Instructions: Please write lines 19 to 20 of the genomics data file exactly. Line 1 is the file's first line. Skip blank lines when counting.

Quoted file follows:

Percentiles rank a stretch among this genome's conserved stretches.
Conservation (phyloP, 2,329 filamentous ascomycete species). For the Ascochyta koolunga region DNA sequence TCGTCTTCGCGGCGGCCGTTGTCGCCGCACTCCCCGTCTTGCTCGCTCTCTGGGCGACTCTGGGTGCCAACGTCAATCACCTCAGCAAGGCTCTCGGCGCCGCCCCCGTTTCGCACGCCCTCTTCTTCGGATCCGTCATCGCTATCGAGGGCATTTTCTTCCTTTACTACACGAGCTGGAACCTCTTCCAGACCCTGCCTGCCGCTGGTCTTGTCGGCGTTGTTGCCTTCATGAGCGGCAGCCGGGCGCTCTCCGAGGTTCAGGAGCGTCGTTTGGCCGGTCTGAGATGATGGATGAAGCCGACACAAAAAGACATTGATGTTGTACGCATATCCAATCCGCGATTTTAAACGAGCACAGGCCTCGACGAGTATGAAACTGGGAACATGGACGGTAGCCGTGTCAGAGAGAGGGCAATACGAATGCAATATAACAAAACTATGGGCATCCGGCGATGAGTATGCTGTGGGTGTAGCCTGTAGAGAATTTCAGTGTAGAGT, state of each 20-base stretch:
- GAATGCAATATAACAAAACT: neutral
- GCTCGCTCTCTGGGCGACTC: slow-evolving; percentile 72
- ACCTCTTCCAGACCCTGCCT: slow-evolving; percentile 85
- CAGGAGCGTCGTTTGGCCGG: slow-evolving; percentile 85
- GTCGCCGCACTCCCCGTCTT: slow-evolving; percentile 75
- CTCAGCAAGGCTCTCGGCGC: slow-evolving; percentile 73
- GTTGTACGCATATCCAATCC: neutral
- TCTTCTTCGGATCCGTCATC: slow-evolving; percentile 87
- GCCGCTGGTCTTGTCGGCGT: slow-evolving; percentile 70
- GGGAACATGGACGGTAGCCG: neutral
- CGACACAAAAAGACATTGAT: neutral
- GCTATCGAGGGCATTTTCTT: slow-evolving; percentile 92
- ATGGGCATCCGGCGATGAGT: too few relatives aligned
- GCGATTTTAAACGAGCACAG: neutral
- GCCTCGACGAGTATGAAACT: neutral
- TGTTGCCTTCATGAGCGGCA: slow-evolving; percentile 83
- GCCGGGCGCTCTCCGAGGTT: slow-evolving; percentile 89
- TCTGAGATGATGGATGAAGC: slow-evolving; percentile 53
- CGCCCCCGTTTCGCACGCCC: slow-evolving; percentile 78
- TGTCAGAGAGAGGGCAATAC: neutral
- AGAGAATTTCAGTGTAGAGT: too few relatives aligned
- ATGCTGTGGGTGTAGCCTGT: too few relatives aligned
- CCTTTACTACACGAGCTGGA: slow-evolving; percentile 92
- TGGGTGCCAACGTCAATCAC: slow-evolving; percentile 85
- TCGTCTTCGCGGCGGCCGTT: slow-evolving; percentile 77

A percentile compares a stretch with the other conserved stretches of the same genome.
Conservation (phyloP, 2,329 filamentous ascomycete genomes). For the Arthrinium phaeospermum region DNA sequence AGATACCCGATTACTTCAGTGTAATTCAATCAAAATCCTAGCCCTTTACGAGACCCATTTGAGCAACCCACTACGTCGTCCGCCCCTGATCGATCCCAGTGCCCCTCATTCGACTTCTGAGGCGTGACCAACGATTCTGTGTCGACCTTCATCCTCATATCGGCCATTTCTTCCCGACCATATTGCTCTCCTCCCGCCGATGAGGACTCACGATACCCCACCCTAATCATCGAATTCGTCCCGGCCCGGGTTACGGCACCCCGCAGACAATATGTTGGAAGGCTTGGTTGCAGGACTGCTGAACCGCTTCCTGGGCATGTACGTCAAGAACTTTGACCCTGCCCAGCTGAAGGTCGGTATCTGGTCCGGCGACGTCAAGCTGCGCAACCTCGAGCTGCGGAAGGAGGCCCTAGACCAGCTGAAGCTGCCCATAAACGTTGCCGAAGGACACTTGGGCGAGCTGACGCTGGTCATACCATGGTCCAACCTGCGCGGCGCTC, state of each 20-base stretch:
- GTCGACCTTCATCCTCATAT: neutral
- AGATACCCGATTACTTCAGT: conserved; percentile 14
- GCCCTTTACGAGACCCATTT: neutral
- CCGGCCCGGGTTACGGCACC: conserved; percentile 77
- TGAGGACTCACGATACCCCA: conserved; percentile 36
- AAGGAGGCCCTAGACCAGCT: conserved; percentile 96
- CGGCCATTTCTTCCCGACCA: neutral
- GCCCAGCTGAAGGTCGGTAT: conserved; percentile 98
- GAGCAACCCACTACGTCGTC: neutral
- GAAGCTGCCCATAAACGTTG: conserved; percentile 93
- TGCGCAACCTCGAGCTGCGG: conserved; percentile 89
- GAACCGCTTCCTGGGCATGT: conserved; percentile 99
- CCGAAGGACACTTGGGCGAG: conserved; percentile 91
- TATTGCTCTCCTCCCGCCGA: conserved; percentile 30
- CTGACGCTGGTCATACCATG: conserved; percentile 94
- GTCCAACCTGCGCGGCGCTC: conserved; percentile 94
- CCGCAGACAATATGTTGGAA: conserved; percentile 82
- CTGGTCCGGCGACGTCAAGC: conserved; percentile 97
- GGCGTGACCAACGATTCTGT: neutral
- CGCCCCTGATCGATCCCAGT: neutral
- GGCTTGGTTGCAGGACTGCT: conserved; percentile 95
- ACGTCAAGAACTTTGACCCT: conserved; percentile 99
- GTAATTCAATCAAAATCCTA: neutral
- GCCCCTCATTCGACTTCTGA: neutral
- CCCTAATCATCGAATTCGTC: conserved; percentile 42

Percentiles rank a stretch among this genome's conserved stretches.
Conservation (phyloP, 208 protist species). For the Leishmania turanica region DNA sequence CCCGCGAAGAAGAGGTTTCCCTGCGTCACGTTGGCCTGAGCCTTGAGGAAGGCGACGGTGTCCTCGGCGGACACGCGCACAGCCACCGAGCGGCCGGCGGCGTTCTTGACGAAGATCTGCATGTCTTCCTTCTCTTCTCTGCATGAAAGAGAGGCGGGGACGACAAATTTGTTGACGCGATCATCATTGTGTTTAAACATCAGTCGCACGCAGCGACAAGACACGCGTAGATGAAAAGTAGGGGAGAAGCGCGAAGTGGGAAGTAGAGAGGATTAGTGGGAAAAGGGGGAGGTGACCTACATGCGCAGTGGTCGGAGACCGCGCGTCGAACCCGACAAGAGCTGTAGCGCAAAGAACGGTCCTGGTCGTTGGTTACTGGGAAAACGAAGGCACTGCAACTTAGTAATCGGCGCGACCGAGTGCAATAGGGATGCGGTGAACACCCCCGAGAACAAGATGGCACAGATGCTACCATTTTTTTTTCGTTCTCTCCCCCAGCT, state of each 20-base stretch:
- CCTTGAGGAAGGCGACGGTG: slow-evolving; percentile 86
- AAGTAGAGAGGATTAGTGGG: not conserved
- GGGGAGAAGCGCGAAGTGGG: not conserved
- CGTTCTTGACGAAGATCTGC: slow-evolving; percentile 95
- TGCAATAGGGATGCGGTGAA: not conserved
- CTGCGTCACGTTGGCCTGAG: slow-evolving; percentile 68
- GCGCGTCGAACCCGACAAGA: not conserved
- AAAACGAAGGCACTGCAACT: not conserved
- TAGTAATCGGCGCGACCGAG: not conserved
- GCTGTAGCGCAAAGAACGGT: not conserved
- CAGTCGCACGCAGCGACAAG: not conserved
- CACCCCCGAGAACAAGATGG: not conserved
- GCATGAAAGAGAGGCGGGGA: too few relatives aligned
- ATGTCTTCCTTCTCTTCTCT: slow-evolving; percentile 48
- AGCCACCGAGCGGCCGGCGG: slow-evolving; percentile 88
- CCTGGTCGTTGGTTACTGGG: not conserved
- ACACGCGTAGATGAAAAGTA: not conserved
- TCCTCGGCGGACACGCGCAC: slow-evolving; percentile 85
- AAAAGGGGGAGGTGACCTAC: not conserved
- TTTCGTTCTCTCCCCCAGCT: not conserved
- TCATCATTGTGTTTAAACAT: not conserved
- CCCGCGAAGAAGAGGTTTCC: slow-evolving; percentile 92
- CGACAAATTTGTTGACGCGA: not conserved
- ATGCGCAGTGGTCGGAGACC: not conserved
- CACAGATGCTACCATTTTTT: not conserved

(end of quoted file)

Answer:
- GCCGGGCGCTCTCCGAGGTT: slow-evolving; percentile 89
- TCTGAGATGATGGATGAAGC: slow-evolving; percentile 53